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studyquestions - Infinite regress: a movement backward,...

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Infinite regress: a movement backward, either chronologically or conceptually, that goes back forever with no beginning. Cosmos: the orderly universe Fiat: authoritative decree or order Empyrean: highest heaven Equivocally: the notion that words have different senses. For example, the word “power” cannot mean the same thing when applied to God as when it is applied to humans Skepticism: notion that we cannot have sufficient knowledge of anything because the evidence clause remains unfulfilled A posteriori: begins with an observation of phenomena in nature Material substratum: that which allows objects to exist independently of properties manifested in the beholder 1) St. Thomas Aquinas formulated the first three of the “five ways” as follows: All things require a mover, and God exists as the first unmoved mover of all things 2) God must be the first mover because otherwise all other things have no beginning 3) God is a necessarily existing being because otherwise everything would be possible but nonexistent. God as the first in a temporal series: the universe did not always exist, God created it God as the first in the order of being: the universe always existed, God was the first “something” that ever existed. These should be interpreted as first in the order of being because otherwise, God does not exist at all moments necessarily. 2) The cosmological argument, formulated by St. Thomas Aquinas, states that everything in the universe has to have a cause and that nothing can come into being ex nihilo . It follows, then, that the universe as a whole had to have had a first cause, and Aquinas identified that first cause as God. One potentially devastating criticism to the cosmological argument is that it denies the possibility of an infinite regress, the possibility that the universe has always existed. However, this rebuttal to the cosmological argument falls apart when explanations from natural science are taken into account. The second law of thermodynamics, the Big Bang theory of cosmology, the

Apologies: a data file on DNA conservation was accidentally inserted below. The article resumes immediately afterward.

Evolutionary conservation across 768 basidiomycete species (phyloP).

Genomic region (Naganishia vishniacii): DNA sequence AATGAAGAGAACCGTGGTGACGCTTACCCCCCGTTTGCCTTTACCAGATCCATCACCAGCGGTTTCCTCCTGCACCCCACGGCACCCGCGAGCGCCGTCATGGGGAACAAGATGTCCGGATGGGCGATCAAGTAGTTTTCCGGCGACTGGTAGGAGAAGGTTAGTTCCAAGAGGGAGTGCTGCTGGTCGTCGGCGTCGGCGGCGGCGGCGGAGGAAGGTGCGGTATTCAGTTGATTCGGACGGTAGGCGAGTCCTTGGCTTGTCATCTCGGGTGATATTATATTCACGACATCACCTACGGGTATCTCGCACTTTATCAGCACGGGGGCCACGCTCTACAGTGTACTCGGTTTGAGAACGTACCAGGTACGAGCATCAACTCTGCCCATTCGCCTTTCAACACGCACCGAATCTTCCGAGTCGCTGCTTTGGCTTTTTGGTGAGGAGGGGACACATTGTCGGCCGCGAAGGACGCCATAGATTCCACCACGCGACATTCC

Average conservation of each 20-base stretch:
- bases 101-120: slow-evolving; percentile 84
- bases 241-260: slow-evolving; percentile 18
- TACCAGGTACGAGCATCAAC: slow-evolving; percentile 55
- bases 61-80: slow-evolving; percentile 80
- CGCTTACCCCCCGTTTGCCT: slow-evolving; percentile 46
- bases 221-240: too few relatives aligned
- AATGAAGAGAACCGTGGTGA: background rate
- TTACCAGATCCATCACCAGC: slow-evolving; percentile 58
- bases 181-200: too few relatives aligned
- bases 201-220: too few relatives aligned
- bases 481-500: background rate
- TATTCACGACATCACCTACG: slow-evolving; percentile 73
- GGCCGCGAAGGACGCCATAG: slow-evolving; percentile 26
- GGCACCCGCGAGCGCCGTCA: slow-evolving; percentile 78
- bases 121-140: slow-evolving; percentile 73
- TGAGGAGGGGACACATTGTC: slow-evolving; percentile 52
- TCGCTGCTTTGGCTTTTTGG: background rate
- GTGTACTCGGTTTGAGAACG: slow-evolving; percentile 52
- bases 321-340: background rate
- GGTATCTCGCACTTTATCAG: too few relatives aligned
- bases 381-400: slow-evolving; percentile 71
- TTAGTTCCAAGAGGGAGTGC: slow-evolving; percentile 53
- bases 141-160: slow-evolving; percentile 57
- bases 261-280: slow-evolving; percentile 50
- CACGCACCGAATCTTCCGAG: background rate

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steady state theory of cosmology and the principle of the conservation of energy all provide evidence for the claim that the universe had a beginning rather than existed ad infinitum . The Second Law of Thermodynamics states that the energy in the universe is expanding throughout, and that heat travels to cooler places in order to reach a state of thermal equilibrium. We would have reached this state of equilibrium had the universe always existed. Because we have not reached the state, therefore, the universe could not have always existed. The big bang theory also provides an account of the beginning of time and it stands in contrast to its competing argument, the steady state theory of cosmology. The application of these scientific claims demonstrates the importance of natural science for philosophical discussion. 3)
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This note was uploaded on 02/27/2010 for the course PHIL 120 taught by Professor Blackman during the Spring '09 term at SUNY Geneseo.

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studyquestions - Infinite regress: a movement backward,...

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